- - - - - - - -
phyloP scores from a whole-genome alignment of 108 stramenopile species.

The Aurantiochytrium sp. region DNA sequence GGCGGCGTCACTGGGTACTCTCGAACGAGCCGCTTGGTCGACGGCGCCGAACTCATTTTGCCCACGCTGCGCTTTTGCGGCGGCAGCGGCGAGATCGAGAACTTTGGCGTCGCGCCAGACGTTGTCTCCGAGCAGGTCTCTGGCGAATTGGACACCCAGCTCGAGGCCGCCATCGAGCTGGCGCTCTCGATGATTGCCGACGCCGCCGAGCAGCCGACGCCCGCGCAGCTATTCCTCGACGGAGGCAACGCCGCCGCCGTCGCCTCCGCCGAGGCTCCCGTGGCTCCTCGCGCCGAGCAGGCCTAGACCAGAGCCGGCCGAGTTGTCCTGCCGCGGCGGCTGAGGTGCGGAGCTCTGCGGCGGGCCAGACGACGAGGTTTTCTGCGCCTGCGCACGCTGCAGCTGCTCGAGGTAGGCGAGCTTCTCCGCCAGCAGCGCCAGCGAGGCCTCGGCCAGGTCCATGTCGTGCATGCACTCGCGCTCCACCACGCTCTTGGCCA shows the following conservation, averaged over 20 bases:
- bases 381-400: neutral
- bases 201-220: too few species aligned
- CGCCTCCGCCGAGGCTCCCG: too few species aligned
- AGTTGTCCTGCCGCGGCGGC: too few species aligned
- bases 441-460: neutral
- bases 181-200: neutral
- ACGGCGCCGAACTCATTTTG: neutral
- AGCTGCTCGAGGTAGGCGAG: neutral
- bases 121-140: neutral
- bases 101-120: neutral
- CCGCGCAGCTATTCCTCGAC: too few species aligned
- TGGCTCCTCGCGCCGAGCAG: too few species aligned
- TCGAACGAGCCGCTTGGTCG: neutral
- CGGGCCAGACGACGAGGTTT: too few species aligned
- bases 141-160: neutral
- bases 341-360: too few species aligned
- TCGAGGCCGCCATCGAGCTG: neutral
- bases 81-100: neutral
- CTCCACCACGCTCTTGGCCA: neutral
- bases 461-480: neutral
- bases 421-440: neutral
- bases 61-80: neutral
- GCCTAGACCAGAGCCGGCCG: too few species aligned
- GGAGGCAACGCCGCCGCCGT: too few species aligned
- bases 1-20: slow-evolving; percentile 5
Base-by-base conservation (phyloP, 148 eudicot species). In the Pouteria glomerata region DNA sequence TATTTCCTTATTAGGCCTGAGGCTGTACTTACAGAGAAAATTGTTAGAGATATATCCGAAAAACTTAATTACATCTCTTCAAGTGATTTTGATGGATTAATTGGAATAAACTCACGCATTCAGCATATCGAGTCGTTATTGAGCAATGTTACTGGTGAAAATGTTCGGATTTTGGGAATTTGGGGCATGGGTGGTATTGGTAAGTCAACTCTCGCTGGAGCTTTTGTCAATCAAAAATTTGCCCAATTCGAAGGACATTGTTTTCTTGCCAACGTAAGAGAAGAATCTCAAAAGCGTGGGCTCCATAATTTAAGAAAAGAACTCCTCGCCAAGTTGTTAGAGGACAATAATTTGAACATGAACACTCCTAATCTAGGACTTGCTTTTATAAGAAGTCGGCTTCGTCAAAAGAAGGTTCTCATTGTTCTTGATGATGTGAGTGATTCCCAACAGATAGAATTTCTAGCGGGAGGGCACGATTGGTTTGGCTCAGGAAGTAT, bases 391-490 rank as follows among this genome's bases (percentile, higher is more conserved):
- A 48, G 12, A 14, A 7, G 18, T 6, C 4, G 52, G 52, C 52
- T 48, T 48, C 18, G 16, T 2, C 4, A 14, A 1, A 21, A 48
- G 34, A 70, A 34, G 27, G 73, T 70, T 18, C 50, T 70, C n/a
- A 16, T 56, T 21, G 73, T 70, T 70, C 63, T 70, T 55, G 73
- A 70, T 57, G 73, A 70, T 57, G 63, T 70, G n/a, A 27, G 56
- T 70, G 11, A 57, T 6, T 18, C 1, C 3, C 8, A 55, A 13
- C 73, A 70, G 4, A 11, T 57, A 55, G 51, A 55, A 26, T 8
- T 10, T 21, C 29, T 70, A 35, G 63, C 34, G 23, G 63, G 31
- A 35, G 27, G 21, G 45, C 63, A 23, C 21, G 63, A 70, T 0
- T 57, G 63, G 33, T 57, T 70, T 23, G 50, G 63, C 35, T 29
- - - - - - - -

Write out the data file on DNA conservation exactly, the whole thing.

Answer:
phyloP scores from a whole-genome alignment of 108 stramenopile species.

The Aurantiochytrium sp. region DNA sequence GGCGGCGTCACTGGGTACTCTCGAACGAGCCGCTTGGTCGACGGCGCCGAACTCATTTTGCCCACGCTGCGCTTTTGCGGCGGCAGCGGCGAGATCGAGAACTTTGGCGTCGCGCCAGACGTTGTCTCCGAGCAGGTCTCTGGCGAATTGGACACCCAGCTCGAGGCCGCCATCGAGCTGGCGCTCTCGATGATTGCCGACGCCGCCGAGCAGCCGACGCCCGCGCAGCTATTCCTCGACGGAGGCAACGCCGCCGCCGTCGCCTCCGCCGAGGCTCCCGTGGCTCCTCGCGCCGAGCAGGCCTAGACCAGAGCCGGCCGAGTTGTCCTGCCGCGGCGGCTGAGGTGCGGAGCTCTGCGGCGGGCCAGACGACGAGGTTTTCTGCGCCTGCGCACGCTGCAGCTGCTCGAGGTAGGCGAGCTTCTCCGCCAGCAGCGCCAGCGAGGCCTCGGCCAGGTCCATGTCGTGCATGCACTCGCGCTCCACCACGCTCTTGGCCA shows the following conservation, averaged over 20 bases:
- bases 381-400: neutral
- bases 201-220: too few species aligned
- CGCCTCCGCCGAGGCTCCCG: too few species aligned
- AGTTGTCCTGCCGCGGCGGC: too few species aligned
- bases 441-460: neutral
- bases 181-200: neutral
- ACGGCGCCGAACTCATTTTG: neutral
- AGCTGCTCGAGGTAGGCGAG: neutral
- bases 121-140: neutral
- bases 101-120: neutral
- CCGCGCAGCTATTCCTCGAC: too few species aligned
- TGGCTCCTCGCGCCGAGCAG: too few species aligned
- TCGAACGAGCCGCTTGGTCG: neutral
- CGGGCCAGACGACGAGGTTT: too few species aligned
- bases 141-160: neutral
- bases 341-360: too few species aligned
- TCGAGGCCGCCATCGAGCTG: neutral
- bases 81-100: neutral
- CTCCACCACGCTCTTGGCCA: neutral
- bases 461-480: neutral
- bases 421-440: neutral
- bases 61-80: neutral
- GCCTAGACCAGAGCCGGCCG: too few species aligned
- GGAGGCAACGCCGCCGCCGT: too few species aligned
- bases 1-20: slow-evolving; percentile 5
Base-by-base conservation (phyloP, 148 eudicot species). In the Pouteria glomerata region DNA sequence TATTTCCTTATTAGGCCTGAGGCTGTACTTACAGAGAAAATTGTTAGAGATATATCCGAAAAACTTAATTACATCTCTTCAAGTGATTTTGATGGATTAATTGGAATAAACTCACGCATTCAGCATATCGAGTCGTTATTGAGCAATGTTACTGGTGAAAATGTTCGGATTTTGGGAATTTGGGGCATGGGTGGTATTGGTAAGTCAACTCTCGCTGGAGCTTTTGTCAATCAAAAATTTGCCCAATTCGAAGGACATTGTTTTCTTGCCAACGTAAGAGAAGAATCTCAAAAGCGTGGGCTCCATAATTTAAGAAAAGAACTCCTCGCCAAGTTGTTAGAGGACAATAATTTGAACATGAACACTCCTAATCTAGGACTTGCTTTTATAAGAAGTCGGCTTCGTCAAAAGAAGGTTCTCATTGTTCTTGATGATGTGAGTGATTCCCAACAGATAGAATTTCTAGCGGGAGGGCACGATTGGTTTGGCTCAGGAAGTAT, bases 391-490 rank as follows among this genome's bases (percentile, higher is more conserved):
- A 48, G 12, A 14, A 7, G 18, T 6, C 4, G 52, G 52, C 52
- T 48, T 48, C 18, G 16, T 2, C 4, A 14, A 1, A 21, A 48
- G 34, A 70, A 34, G 27, G 73, T 70, T 18, C 50, T 70, C n/a
- A 16, T 56, T 21, G 73, T 70, T 70, C 63, T 70, T 55, G 73
- A 70, T 57, G 73, A 70, T 57, G 63, T 70, G n/a, A 27, G 56
- T 70, G 11, A 57, T 6, T 18, C 1, C 3, C 8, A 55, A 13
- C 73, A 70, G 4, A 11, T 57, A 55, G 51, A 55, A 26, T 8
- T 10, T 21, C 29, T 70, A 35, G 63, C 34, G 23, G 63, G 31
- A 35, G 27, G 21, G 45, C 63, A 23, C 21, G 63, A 70, T 0
- T 57, G 63, G 33, T 57, T 70, T 23, G 50, G 63, C 35, T 29